Some photographers prefer to shoot on film. It gives your images a grainy, gritty texture that many modern-day filters try to reproduce. This creates images that have a specific tone, which can help the artist tell their story. As a result, some companies have started bringing back older film cameras. For example, Kodak announced in February that it would bring back its TMax P3200 camera. This model is one of its classic black and white cameras that shoots on the light-sensitive monochrome film allowing the camera to shoot well in dark locations. The company also plans to bring back Ektachrome film and a new film SLR is being produced by a company called Reflex. So, if you’ve been itching to try out film cameras, now is the time to do it!
Find Your Camera
The first thing you will need is an old camera, so go forth and scour the thrift stores, garage sales, and eBay to find just the right camera for you. The first thing to figure out is the type of camera you want. Choose between an SLR camera, compact cameras, and rangefinders.
An SLR is the classic, manual, analog camera and it stands for single-lens reflex. It is the most durable of the three options and you can switch out this camera’s lenses to increase its function. Most SLR cameras don’t have great zoom so it is a good idea to get a lens that compensates for that. These cameras are also the biggest of the three.
Compact cameras are point and shoot camera that is not manual. It allows you to get the film look without having to learn photography specs. They are much smaller and use common batteries that are cheaper and easier to find. The camera relies on flash to provide light since the lens is not interchangeable. However, while the lack of manual controls make these cameras easier to use, they do not allow you to adjust the specs and therefore images end up being of lower quality.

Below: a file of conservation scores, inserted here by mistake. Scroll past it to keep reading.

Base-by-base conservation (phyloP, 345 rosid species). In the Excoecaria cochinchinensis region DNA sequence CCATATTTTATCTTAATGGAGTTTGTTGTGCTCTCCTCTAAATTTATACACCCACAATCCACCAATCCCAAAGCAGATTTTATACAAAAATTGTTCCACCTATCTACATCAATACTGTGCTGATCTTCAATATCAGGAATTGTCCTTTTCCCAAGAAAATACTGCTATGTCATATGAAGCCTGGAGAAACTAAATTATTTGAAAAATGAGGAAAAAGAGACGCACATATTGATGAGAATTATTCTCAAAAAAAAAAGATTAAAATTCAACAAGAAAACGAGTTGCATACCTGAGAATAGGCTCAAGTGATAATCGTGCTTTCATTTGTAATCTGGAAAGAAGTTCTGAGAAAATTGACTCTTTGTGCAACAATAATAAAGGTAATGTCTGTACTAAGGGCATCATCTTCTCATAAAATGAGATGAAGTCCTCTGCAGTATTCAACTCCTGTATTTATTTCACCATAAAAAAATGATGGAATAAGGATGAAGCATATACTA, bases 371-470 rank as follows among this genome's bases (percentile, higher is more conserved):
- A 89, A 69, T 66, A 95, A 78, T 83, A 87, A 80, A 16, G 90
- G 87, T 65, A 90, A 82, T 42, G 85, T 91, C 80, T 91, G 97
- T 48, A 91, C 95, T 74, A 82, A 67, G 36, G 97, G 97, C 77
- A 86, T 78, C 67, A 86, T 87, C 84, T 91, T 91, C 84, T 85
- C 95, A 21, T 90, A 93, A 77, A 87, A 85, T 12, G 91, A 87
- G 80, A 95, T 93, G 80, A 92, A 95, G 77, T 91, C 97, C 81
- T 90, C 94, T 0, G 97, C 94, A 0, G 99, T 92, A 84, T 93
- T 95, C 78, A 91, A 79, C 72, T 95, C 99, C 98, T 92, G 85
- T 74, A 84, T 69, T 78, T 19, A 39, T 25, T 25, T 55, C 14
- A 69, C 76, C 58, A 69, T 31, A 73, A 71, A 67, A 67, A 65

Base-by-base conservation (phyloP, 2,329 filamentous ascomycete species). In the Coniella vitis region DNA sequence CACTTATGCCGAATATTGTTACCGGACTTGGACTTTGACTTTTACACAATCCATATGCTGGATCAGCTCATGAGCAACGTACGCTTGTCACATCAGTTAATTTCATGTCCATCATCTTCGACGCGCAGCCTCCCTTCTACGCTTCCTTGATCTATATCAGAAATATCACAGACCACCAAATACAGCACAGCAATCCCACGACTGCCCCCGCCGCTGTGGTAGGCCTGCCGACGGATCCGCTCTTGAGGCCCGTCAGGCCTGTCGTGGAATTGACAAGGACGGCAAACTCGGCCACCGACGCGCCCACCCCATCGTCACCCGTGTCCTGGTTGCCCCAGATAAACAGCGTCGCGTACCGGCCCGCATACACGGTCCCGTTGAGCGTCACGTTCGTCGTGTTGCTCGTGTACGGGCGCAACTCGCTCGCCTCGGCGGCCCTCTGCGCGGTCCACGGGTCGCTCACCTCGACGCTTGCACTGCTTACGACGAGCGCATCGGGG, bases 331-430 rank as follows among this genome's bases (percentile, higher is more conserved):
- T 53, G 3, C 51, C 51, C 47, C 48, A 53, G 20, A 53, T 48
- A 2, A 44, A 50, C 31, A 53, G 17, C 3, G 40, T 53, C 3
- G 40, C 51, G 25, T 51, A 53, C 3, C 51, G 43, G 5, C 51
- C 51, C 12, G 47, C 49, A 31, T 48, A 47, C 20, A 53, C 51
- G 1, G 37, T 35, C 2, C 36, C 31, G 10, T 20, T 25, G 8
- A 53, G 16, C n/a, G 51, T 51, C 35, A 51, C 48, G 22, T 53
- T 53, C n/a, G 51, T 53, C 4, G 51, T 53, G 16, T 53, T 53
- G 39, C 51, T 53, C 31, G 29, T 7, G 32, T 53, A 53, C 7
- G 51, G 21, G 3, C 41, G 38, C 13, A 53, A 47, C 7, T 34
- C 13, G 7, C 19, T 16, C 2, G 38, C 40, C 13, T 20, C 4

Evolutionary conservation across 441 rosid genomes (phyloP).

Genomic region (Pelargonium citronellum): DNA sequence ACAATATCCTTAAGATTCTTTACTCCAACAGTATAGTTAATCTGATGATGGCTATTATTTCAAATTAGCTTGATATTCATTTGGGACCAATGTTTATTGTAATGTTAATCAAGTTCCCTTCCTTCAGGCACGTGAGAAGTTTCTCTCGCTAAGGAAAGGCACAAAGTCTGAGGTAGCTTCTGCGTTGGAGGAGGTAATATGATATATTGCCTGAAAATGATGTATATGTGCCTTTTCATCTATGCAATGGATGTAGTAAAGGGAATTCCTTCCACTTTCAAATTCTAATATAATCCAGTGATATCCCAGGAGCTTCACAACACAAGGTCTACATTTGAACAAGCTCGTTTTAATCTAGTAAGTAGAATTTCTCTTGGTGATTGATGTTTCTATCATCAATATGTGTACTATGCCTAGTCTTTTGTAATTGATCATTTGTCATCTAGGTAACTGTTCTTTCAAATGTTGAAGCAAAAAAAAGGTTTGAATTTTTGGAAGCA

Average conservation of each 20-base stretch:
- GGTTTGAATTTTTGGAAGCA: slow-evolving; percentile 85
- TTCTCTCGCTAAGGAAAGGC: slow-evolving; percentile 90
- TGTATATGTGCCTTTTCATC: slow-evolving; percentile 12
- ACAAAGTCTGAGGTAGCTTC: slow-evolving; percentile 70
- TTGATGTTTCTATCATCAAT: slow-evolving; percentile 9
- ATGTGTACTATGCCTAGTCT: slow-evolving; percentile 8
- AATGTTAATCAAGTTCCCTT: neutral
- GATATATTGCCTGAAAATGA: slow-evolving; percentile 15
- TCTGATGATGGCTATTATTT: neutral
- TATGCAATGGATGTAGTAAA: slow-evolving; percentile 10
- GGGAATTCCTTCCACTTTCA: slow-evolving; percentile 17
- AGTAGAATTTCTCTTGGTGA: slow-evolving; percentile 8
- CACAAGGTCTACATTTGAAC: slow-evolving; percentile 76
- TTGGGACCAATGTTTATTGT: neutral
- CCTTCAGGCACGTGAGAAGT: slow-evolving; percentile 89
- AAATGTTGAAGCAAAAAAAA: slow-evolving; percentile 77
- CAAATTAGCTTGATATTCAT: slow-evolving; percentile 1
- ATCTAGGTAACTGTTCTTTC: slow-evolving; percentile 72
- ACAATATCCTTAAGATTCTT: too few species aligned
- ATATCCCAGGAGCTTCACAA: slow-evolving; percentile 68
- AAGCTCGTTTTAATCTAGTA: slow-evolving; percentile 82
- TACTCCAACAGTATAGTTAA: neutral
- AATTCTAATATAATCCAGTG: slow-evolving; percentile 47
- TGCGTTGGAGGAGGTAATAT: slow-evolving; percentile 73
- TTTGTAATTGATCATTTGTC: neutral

Lastly, rangefinders fall in between the SLR and compact cameras. This camera combines the lens with the viewfinder in order to get the correct focus. You can change the lenses on some rangefinders while others have fixed lenses. They are smaller than the SLRs with fewer controls but they do have more controls that a compact and are bigger than them as well. However, these cameras are a little hard to focus.
Does it Work?
Once you have bought the camera of your choice it is important to make sure that everything is in working order. Older cameras that have been neglected for a long period of time can have parts malfunction. Make sure that you check the battery compartment to make sure that batteries weren’t left in there to corrode.
Next test out all of the camera’s moving parts to make sure everything from the shutters to the trigger button are in working order. Lastly, use a light and shine it through your lens to check for lens discoloration and fungus. The fungus looks like tentacle-like streaks on the inside of the lens and it is difficult to remove and will negatively affect your photos.
And Now The Film!
As you know, film development places are not as readily available as they were in the 80s and 90s so if you cannot develop your film yourself you will need to send it away. There are development companies like The Find Lab and The Darkroom that you can mail your film to for development. Rolls of film for color cost around $4 and cost $11 to be developed while black and white film and development cost a little bit more.